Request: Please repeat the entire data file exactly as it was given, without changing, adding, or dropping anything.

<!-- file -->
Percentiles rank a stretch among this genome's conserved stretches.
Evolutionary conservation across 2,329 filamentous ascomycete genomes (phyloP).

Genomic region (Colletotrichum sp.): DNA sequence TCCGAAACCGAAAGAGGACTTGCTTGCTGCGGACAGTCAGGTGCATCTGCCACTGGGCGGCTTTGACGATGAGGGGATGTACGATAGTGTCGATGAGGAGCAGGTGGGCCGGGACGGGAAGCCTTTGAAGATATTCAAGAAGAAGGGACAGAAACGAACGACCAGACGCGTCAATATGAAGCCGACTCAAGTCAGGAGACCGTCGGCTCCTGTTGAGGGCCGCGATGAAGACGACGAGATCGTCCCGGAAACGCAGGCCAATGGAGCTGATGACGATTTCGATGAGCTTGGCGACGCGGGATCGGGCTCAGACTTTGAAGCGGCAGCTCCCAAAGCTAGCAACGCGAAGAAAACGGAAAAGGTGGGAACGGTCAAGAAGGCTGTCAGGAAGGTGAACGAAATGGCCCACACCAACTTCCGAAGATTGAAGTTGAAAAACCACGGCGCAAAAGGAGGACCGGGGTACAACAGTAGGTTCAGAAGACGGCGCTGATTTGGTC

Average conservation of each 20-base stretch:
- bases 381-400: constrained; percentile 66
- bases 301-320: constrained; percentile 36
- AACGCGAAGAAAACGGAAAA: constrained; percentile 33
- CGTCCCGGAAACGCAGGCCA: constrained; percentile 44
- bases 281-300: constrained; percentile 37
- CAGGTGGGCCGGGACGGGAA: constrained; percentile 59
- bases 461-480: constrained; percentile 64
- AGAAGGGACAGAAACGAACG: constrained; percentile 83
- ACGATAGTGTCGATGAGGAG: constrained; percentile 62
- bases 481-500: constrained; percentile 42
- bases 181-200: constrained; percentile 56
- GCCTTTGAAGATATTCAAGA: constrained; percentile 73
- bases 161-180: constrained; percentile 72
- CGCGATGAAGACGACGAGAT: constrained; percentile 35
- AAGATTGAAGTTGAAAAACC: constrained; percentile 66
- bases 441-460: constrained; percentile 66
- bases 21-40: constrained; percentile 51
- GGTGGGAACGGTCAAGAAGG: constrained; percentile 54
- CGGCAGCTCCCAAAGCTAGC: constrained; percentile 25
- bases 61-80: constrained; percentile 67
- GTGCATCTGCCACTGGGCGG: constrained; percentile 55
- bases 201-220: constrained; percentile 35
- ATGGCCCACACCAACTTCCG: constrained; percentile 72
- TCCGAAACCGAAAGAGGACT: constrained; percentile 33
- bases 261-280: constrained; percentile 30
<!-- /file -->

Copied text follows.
Percentiles rank a stretch among this genome's conserved stretches.
Evolutionary conservation across 2,329 filamentous ascomycete genomes (phyloP).

Genomic region (Colletotrichum sp.): DNA sequence TCCGAAACCGAAAGAGGACTTGCTTGCTGCGGACAGTCAGGTGCATCTGCCACTGGGCGGCTTTGACGATGAGGGGATGTACGATAGTGTCGATGAGGAGCAGGTGGGCCGGGACGGGAAGCCTTTGAAGATATTCAAGAAGAAGGGACAGAAACGAACGACCAGACGCGTCAATATGAAGCCGACTCAAGTCAGGAGACCGTCGGCTCCTGTTGAGGGCCGCGATGAAGACGACGAGATCGTCCCGGAAACGCAGGCCAATGGAGCTGATGACGATTTCGATGAGCTTGGCGACGCGGGATCGGGCTCAGACTTTGAAGCGGCAGCTCCCAAAGCTAGCAACGCGAAGAAAACGGAAAAGGTGGGAACGGTCAAGAAGGCTGTCAGGAAGGTGAACGAAATGGCCCACACCAACTTCCGAAGATTGAAGTTGAAAAACCACGGCGCAAAAGGAGGACCGGGGTACAACAGTAGGTTCAGAAGACGGCGCTGATTTGGTC

Average conservation of each 20-base stretch:
- bases 381-400: constrained; percentile 66
- bases 301-320: constrained; percentile 36
- AACGCGAAGAAAACGGAAAA: constrained; percentile 33
- CGTCCCGGAAACGCAGGCCA: constrained; percentile 44
- bases 281-300: constrained; percentile 37
- CAGGTGGGCCGGGACGGGAA: constrained; percentile 59
- bases 461-480: constrained; percentile 64
- AGAAGGGACAGAAACGAACG: constrained; percentile 83
- ACGATAGTGTCGATGAGGAG: constrained; percentile 62
- bases 481-500: constrained; percentile 42
- bases 181-200: constrained; percentile 56
- GCCTTTGAAGATATTCAAGA: constrained; percentile 73
- bases 161-180: constrained; percentile 72
- CGCGATGAAGACGACGAGAT: constrained; percentile 35
- AAGATTGAAGTTGAAAAACC: constrained; percentile 66
- bases 441-460: constrained; percentile 66
- bases 21-40: constrained; percentile 51
- GGTGGGAACGGTCAAGAAGG: constrained; percentile 54
- CGGCAGCTCCCAAAGCTAGC: constrained; percentile 25
- bases 61-80: constrained; percentile 67
- GTGCATCTGCCACTGGGCGG: constrained; percentile 55
- bases 201-220: constrained; percentile 35
- ATGGCCCACACCAACTTCCG: constrained; percentile 72
- TCCGAAACCGAAAGAGGACT: constrained; percentile 33
- bases 261-280: constrained; percentile 30